Positive Aging


Successfully Transitioning to Senior Status with a Positive Attitude

According to the Pew Research Center, 10,000 Baby Boomers will cross the threshold to 65 years of age every day for the next nineteen years. In 2015 Booms represented 74.9 million Americans, those between the ages of 51 and 69. Boomers don’t believe that old age starts at 65, however. According to research, a typical boomer believes that old age begins at age 72. And while half of American adults feel younger than their age, 61% of Boomers say they feel nine years younger than their chronological age. The concept behind a senior citizen feeling younger than their age, engaging in late stage life with hope and optimism, and effectively dealing with the aging process is referred to as positive psychology.

More about Positive Aging:

A textbook definition of positive aging might look something like this – “an experience of satisfaction from past events along with hope and optimism for the future along with happiness in the present.” More specifically….a concept that our individual choices affect how we age. It is a viewpoint, or state of mind, that even in the face of physical and mental decline, through personal choice and coping, one can age well. Further, aging well means that it is possible to defer age related decline well into 70’s and 80’s through proactivity including reframing negative memories to positive emotions.

Age Well – Mobilize Resources: Resource mobilization is a coping mechanism to diminish the negative aspects of physical and mental decline due to aging. Resource mobilization requires preparation and self motivation. In preparation for age related decline (50% of those who live to be 85 will experience age related disability) pre-seniors must acknowledge what is inevitable then mentally prepare how to cope. Two examples of coping mechanisms are 1) Assimilative Coping – Approaching situations in new ways in the event aging prevents the attainment of a goal or desired activity. A simple example is a senior’s inability to read the newspaper. The senior would simply use eyeglasses. 2) Coping via Accommodation – Accommodation is permanent and involves an attitude or preference shift if one cannot reach a goal. Continuing to use the eyeglass theme, an example of accommodation is as follows. If a person still cannot achieve the goal (reading the newspaper) with eyeglasses, then the person must alter the goal and receive their news via another source; perhaps the radio.

Make Productive and Health Oriented Lifestyle Choices: Another characteristic of positive aging involves choice. Examples of positive choice are a) preservation of function b) lifelong learning c) mental preparation to lose friends and family members.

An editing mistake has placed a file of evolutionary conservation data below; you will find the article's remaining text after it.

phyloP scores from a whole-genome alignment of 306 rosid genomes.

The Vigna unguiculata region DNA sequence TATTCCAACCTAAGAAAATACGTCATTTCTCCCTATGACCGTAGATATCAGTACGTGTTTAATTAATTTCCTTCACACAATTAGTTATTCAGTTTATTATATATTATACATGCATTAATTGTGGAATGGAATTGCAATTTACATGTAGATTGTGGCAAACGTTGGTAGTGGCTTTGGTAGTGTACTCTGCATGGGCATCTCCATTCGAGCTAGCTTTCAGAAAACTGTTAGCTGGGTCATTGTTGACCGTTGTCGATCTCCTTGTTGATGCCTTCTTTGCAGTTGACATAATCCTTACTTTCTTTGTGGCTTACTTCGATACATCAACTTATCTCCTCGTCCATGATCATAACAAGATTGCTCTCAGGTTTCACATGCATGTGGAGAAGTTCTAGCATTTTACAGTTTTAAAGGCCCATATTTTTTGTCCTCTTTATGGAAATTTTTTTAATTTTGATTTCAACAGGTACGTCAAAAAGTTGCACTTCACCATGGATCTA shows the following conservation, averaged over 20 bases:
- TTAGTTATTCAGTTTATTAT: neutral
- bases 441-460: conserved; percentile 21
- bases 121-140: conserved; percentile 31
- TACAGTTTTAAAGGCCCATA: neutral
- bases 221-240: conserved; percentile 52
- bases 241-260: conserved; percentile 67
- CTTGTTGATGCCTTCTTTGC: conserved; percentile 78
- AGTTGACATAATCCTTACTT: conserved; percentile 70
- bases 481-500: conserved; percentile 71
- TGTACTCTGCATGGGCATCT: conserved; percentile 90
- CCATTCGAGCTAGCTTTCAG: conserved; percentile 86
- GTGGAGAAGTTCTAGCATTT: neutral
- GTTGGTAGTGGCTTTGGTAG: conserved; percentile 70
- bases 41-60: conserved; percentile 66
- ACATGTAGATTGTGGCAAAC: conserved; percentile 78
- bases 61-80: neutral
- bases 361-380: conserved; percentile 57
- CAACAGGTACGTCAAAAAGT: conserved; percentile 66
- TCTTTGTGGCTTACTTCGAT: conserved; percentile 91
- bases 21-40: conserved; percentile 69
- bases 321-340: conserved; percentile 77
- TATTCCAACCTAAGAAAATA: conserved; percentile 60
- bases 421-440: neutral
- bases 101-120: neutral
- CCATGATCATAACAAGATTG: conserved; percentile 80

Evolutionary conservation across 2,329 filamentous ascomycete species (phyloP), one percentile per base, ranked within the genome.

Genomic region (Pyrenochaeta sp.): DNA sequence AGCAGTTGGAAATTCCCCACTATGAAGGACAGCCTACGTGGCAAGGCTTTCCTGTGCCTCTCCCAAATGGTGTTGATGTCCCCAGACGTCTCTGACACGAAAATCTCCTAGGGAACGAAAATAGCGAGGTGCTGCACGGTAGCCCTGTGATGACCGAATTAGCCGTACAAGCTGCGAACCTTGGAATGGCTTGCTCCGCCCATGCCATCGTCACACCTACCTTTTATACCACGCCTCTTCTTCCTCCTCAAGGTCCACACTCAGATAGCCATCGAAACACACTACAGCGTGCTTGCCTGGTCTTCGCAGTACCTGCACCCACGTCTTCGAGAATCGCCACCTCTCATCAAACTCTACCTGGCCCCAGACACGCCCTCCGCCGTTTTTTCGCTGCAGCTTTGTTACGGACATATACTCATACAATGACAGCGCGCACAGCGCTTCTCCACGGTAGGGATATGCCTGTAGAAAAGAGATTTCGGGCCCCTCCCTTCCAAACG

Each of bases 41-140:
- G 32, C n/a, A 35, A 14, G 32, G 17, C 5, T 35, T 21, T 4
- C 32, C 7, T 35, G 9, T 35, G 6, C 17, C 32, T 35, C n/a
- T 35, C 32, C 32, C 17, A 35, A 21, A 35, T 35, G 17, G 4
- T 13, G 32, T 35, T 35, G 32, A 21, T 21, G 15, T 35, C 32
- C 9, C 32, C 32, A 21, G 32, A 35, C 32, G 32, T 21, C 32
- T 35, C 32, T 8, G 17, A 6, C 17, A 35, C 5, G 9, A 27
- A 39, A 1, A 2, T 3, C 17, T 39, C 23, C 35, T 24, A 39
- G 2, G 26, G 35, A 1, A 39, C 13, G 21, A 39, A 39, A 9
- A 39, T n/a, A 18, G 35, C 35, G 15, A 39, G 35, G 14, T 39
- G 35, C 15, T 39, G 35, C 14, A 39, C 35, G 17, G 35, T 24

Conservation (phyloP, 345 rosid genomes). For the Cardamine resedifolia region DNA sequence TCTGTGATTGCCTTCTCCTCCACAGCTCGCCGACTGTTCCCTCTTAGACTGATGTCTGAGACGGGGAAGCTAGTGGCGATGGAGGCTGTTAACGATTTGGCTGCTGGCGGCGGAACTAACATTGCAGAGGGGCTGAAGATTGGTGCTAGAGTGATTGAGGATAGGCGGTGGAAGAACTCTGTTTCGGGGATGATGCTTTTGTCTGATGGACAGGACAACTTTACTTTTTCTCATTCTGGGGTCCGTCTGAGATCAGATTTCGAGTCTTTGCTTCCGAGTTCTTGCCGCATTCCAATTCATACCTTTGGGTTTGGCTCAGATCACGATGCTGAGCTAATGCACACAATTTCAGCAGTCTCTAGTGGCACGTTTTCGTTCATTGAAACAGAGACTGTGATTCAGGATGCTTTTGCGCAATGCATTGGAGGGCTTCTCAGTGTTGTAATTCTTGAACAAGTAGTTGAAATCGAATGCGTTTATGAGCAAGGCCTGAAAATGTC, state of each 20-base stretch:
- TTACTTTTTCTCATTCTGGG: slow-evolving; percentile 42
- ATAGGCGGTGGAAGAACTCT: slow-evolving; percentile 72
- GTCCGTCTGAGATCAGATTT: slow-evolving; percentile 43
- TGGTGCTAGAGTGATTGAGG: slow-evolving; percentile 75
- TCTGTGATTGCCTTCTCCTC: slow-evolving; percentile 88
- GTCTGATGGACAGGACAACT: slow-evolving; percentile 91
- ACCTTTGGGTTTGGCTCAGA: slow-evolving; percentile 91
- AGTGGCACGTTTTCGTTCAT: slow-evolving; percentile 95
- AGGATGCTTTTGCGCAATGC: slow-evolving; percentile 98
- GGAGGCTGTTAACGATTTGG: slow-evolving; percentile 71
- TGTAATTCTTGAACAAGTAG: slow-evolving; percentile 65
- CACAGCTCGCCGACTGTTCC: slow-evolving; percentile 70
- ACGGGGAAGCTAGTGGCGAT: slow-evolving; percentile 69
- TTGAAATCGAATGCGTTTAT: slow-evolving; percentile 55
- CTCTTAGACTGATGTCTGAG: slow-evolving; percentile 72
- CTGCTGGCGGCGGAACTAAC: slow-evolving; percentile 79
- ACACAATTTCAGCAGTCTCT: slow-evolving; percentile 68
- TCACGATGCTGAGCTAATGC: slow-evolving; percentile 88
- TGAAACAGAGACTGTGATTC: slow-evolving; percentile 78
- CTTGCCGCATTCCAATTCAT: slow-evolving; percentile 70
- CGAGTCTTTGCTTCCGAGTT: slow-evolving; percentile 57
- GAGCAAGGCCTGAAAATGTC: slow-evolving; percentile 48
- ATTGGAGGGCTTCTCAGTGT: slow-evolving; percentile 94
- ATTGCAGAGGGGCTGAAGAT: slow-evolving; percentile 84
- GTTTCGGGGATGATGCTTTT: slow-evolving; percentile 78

Starting with function, the practice of making healthy lifestyle choices need not wait until a person is elderly. People may make the choice for an exercise regime or a healthy diet at a much earlier age and pave the path for better function in old age.

Lifelong learning is a theme emphasizing personal development. There are programs available to seniors to enrich their personal growth. Examples are learning a new language or learning a new skill to facilitate a part time job or volunteer work.

Rich relationships are important across the entire lifespan, and it is inevitable that certain members of one’s close circle will die. As people age they must develop grief and coping strategies to deal with these losses.
Be Flexibile: As people age, life circumstances change. Unexpected events alter hope for future. Goals may be shattered because of illness or death. Flexibility involves adjusting goals with a positive attitude. If one employs flexibility in the face of change, and if one learns to regulate emotions, good health is promoted. Another term for flexibility is adaptability.

Maintain A Positive Focus: Pessimism and problem focus are dangerous bed fellows. Maintaining a focus on positive solutions is a powerful coping strategy. Regardless of health, social or financial positions, it is possible for one to remain positive in the face of growing old. A positive focus allows a shift in perspective from fear to gratitude. Remaining positive and grateful are two of the most powerful traits to enable positive aging.

Polly Sykes, Registered Psychotherapist, MEd, RP, is a Toronto Psychotherapist with extensive post-graduate training and experience in the treatment of Trauma, and the use of Emotion-Focused Therapy for both Individuals and Couples. The support of an experienced and highly-skilled Psychotherapist can be a powerful tool to help you face the challenges of life with more hope, more self-acceptance, and stronger relational bonds.